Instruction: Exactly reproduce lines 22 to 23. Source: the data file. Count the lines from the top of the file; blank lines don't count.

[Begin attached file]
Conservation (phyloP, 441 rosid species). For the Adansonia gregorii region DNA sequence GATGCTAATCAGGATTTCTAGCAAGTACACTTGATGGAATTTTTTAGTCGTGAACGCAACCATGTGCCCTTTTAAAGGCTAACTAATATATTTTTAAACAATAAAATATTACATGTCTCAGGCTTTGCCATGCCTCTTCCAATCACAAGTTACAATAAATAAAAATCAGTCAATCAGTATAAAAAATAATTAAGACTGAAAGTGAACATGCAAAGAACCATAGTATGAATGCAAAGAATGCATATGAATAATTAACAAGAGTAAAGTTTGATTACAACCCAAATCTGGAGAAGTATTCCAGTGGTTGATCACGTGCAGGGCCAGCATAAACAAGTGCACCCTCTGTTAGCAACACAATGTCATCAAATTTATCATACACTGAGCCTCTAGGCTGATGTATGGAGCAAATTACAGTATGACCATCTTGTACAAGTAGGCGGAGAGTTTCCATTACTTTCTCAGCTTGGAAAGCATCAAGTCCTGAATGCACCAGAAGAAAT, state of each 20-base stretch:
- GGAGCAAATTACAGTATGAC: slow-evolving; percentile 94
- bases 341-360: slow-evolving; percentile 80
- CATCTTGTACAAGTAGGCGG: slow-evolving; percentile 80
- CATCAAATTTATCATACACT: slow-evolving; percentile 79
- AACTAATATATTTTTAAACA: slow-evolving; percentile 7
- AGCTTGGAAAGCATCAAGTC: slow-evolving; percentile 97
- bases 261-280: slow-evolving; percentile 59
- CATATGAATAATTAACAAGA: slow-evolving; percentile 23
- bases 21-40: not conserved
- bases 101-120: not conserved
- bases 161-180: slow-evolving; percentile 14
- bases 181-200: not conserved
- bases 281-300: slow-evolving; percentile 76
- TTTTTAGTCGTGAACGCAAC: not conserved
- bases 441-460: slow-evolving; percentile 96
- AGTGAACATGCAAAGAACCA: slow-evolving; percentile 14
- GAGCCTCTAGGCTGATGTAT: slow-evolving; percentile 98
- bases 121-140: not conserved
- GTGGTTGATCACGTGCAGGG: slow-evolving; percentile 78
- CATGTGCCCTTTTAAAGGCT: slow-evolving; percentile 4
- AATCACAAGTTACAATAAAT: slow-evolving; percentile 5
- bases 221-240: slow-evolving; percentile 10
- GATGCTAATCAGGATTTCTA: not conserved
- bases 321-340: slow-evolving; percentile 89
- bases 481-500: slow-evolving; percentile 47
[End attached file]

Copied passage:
- AATCACAAGTTACAATAAAT: slow-evolving; percentile 5
- bases 221-240: slow-evolving; percentile 10